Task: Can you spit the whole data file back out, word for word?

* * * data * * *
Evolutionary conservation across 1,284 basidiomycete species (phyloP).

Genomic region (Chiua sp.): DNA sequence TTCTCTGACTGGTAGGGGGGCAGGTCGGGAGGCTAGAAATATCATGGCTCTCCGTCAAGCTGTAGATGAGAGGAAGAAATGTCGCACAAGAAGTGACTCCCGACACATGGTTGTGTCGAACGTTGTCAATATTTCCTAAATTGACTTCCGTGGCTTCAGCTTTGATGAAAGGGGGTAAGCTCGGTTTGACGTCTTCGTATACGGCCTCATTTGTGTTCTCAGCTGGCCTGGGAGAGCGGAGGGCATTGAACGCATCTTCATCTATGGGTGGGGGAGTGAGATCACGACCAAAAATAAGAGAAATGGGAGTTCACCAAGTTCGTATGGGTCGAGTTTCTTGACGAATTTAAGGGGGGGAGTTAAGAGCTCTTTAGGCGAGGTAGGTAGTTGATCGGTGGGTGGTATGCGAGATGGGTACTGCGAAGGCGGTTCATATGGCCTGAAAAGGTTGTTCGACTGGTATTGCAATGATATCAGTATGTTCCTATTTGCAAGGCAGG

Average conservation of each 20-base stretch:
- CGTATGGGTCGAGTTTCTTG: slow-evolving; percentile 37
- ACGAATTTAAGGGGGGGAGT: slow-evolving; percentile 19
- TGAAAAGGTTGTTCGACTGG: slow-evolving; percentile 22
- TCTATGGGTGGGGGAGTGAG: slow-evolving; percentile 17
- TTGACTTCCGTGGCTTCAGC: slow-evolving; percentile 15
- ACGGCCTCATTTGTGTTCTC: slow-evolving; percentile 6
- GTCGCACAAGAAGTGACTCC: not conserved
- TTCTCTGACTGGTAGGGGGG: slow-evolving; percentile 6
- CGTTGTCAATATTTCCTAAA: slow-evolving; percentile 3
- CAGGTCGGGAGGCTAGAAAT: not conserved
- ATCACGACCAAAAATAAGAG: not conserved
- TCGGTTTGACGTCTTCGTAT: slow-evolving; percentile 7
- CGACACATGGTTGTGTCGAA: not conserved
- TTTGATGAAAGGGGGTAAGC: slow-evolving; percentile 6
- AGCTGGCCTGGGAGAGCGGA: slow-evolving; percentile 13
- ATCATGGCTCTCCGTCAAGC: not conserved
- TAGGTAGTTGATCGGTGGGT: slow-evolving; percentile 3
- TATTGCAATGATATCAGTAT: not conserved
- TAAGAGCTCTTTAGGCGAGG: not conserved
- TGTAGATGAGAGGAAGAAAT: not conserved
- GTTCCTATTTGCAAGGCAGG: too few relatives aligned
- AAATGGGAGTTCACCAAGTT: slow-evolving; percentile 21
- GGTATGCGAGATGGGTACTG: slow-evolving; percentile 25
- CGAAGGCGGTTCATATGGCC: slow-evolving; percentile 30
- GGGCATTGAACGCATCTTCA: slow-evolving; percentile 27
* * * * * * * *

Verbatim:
Evolutionary conservation across 1,284 basidiomycete species (phyloP).

Genomic region (Chiua sp.): DNA sequence TTCTCTGACTGGTAGGGGGGCAGGTCGGGAGGCTAGAAATATCATGGCTCTCCGTCAAGCTGTAGATGAGAGGAAGAAATGTCGCACAAGAAGTGACTCCCGACACATGGTTGTGTCGAACGTTGTCAATATTTCCTAAATTGACTTCCGTGGCTTCAGCTTTGATGAAAGGGGGTAAGCTCGGTTTGACGTCTTCGTATACGGCCTCATTTGTGTTCTCAGCTGGCCTGGGAGAGCGGAGGGCATTGAACGCATCTTCATCTATGGGTGGGGGAGTGAGATCACGACCAAAAATAAGAGAAATGGGAGTTCACCAAGTTCGTATGGGTCGAGTTTCTTGACGAATTTAAGGGGGGGAGTTAAGAGCTCTTTAGGCGAGGTAGGTAGTTGATCGGTGGGTGGTATGCGAGATGGGTACTGCGAAGGCGGTTCATATGGCCTGAAAAGGTTGTTCGACTGGTATTGCAATGATATCAGTATGTTCCTATTTGCAAGGCAGG

Average conservation of each 20-base stretch:
- CGTATGGGTCGAGTTTCTTG: slow-evolving; percentile 37
- ACGAATTTAAGGGGGGGAGT: slow-evolving; percentile 19
- TGAAAAGGTTGTTCGACTGG: slow-evolving; percentile 22
- TCTATGGGTGGGGGAGTGAG: slow-evolving; percentile 17
- TTGACTTCCGTGGCTTCAGC: slow-evolving; percentile 15
- ACGGCCTCATTTGTGTTCTC: slow-evolving; percentile 6
- GTCGCACAAGAAGTGACTCC: not conserved
- TTCTCTGACTGGTAGGGGGG: slow-evolving; percentile 6
- CGTTGTCAATATTTCCTAAA: slow-evolving; percentile 3
- CAGGTCGGGAGGCTAGAAAT: not conserved
- ATCACGACCAAAAATAAGAG: not conserved
- TCGGTTTGACGTCTTCGTAT: slow-evolving; percentile 7
- CGACACATGGTTGTGTCGAA: not conserved
- TTTGATGAAAGGGGGTAAGC: slow-evolving; percentile 6
- AGCTGGCCTGGGAGAGCGGA: slow-evolving; percentile 13
- ATCATGGCTCTCCGTCAAGC: not conserved
- TAGGTAGTTGATCGGTGGGT: slow-evolving; percentile 3
- TATTGCAATGATATCAGTAT: not conserved
- TAAGAGCTCTTTAGGCGAGG: not conserved
- TGTAGATGAGAGGAAGAAAT: not conserved
- GTTCCTATTTGCAAGGCAGG: too few relatives aligned
- AAATGGGAGTTCACCAAGTT: slow-evolving; percentile 21
- GGTATGCGAGATGGGTACTG: slow-evolving; percentile 25
- CGAAGGCGGTTCATATGGCC: slow-evolving; percentile 30
- GGGCATTGAACGCATCTTCA: slow-evolving; percentile 27